You have done everything you can to make your current job situation work. The problem is, your job is just not working for you. There are situations in the workplace that are difficult–and sometimes downright impossible–to solve! You don’t want to simply give up on a position because it is difficult, but in the end you need to do what is best for you and take care of yourself. Here are a few of the situations that may encourage you to quit your job:
- The company is losing money and customers rapidly or steadily over time.
- You have a bad relationship with your manager that cannot be helped.
- You have had a major life change (you got married, you are moving away, etc)
- You no longer believe in the philosophy or the goals of the company.
- You stopped enjoying your job.
- The management is disrespectful to you or others.
- You have had significant trouble with your co-workers.
- Your job has become so stressful that you are losing your mental health.
- You want to move on to another job for more opportunities or responsibilities.
Each of these situations is serious enough for you to consider or continue a job search. You have the ability to make a plan and change your job. You are never stuck in one job if you do not choose to be. You deserve to feel great about your work and to work in an environment that benefits you. If you decide it is worth quitting your job, there are four things for you to remember so that you leave the company on a good note. These four things are:
- Give enough notice
- Do not burn any bridges
- Help with the transition
- Thank your employer for the experience and opportunity
Give enough notice
Never give notice to a company that you are quitting until after you have received or accepted a formal job offer. After you accept another job, a general rule is to give at least two weeks’ notice for quitting your current job. This gives the employer time to interview and find a replacement for you.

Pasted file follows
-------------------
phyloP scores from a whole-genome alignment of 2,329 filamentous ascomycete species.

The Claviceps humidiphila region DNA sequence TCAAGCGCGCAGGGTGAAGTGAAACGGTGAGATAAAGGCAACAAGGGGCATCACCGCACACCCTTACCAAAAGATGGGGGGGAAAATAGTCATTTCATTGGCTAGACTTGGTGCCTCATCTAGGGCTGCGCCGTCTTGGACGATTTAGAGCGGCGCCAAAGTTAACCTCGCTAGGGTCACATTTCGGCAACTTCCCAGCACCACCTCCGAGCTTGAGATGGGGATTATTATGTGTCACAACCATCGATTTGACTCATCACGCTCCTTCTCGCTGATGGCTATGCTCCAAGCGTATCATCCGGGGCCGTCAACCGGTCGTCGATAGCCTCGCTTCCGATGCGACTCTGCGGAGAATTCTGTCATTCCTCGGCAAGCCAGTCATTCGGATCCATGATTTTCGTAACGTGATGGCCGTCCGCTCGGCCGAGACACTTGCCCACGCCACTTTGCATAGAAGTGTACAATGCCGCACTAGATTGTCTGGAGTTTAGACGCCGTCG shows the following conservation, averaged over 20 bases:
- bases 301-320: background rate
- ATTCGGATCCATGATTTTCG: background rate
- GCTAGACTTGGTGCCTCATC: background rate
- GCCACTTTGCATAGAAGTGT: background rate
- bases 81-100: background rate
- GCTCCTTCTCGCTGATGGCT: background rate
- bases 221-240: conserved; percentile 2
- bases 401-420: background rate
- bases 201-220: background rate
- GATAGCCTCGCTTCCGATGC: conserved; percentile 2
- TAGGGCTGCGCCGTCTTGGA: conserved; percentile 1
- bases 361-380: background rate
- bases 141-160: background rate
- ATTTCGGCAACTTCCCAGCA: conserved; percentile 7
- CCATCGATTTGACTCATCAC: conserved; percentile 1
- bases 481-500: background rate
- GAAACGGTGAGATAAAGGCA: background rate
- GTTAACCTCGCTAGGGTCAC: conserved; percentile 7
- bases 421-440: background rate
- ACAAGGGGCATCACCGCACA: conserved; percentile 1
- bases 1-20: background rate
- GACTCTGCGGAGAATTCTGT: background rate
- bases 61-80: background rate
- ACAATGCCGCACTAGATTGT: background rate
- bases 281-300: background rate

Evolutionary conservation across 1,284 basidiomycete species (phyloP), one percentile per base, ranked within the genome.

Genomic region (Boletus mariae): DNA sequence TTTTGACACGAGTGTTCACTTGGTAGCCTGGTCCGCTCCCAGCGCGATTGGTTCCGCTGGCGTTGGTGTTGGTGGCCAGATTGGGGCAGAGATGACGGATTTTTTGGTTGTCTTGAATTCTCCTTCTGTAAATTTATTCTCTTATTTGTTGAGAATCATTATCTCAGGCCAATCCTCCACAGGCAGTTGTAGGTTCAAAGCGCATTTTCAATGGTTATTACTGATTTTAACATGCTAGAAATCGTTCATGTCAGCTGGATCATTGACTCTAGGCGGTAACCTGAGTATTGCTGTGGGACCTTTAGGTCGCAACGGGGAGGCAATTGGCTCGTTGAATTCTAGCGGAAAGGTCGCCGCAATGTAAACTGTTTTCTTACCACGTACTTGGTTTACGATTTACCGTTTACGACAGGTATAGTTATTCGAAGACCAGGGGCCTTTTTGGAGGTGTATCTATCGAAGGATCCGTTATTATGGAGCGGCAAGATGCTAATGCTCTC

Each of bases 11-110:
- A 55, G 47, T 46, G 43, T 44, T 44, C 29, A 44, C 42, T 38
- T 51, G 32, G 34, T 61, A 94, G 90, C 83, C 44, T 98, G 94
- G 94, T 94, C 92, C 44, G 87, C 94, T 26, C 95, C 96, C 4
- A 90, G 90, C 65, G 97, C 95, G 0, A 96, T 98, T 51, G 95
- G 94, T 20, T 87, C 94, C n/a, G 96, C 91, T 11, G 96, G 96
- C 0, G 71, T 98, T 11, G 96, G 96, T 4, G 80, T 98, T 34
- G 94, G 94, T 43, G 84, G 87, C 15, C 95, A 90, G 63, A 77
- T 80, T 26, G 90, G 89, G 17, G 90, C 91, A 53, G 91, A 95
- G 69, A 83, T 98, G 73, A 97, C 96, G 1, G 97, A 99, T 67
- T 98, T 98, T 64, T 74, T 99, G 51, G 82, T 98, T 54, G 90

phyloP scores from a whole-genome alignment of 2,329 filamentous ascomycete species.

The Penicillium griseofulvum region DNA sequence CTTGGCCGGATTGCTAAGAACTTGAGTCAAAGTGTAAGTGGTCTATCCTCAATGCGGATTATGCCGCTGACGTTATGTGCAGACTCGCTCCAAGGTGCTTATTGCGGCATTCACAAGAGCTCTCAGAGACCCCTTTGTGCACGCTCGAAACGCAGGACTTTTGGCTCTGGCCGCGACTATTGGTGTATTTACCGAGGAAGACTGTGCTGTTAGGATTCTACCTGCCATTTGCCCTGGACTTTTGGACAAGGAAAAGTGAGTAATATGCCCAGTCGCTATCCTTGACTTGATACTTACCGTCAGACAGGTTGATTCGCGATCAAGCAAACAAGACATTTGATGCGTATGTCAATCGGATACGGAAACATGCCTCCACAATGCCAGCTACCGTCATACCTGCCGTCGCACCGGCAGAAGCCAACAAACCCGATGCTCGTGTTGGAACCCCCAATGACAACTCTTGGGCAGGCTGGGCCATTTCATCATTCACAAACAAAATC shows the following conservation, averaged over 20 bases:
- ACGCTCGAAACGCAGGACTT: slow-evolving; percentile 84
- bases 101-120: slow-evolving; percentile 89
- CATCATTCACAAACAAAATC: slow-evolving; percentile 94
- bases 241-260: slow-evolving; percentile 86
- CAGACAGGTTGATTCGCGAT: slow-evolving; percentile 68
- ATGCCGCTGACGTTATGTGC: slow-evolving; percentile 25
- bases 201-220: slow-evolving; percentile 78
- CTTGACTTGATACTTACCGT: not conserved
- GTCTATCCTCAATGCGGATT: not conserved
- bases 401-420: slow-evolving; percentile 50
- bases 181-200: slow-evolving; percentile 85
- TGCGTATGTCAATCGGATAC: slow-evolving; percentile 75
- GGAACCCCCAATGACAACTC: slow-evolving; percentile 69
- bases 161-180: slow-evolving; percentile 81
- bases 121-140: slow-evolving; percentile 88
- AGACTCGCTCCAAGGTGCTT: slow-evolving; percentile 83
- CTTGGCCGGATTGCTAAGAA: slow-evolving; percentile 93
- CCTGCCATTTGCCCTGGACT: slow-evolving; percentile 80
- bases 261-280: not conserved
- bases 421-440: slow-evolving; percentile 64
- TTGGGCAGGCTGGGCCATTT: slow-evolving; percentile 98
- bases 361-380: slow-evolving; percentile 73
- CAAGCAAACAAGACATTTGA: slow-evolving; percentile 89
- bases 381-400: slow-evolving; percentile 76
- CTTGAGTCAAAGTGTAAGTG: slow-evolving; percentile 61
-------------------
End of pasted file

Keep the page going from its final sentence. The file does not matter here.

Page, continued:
You may give more than two weeks’ notice. It depends on the environment in which you work, your job responsibilities, and what the management is like at your current company.
Do not burn any bridges
You want to leave your company on a good note. You may need a letter of recommendation from your past employer in order to get another job in the future, or your future employer may want to call your past employers to find out about you. In any case, you don’t want to leave the company with a bad impression of you.
Make sure that you give proper notice when quitting your job. If you don’t, you may put the company in a tough position and your boss may not have good things to say about you. Also, make sure that you quit your job respectfully. You may write your boss a polite letter stating the reasons that you are moving on to a new job. Make sure that these reasons are appropriate and make sense. Do not claim, for example, that you are leaving because your mom thinks you should!
Help with the transition
This is an important part of your letter and of leaving the company. You want to remain helpful to the company and ease their transition to a new employee. It not only helps the company, but helps you to be a helpful professional. Make sure that you not only offer the help, but you actually follow through on it. This is one important way in which you don’t burn any bridges.
Thank your employer for the experience and opportunity
No matter what the experience you had at the job, it is polite to recognize that the company did hire you as the best person for the position. You may or may not have had the best experience at the company over time, but in the end, the company did give you valuable experience and the opportunity to grow as a professional.
You may not feel like saying thank you to your employer, especially if you have been miserable at the job and cannot wait to leave. It is always best to swallow your pride and say thank you anyway. Try to think of the positives of the job and what you are able to take away from it. After all, each job opportunity is a learning experience and can help you find another job.
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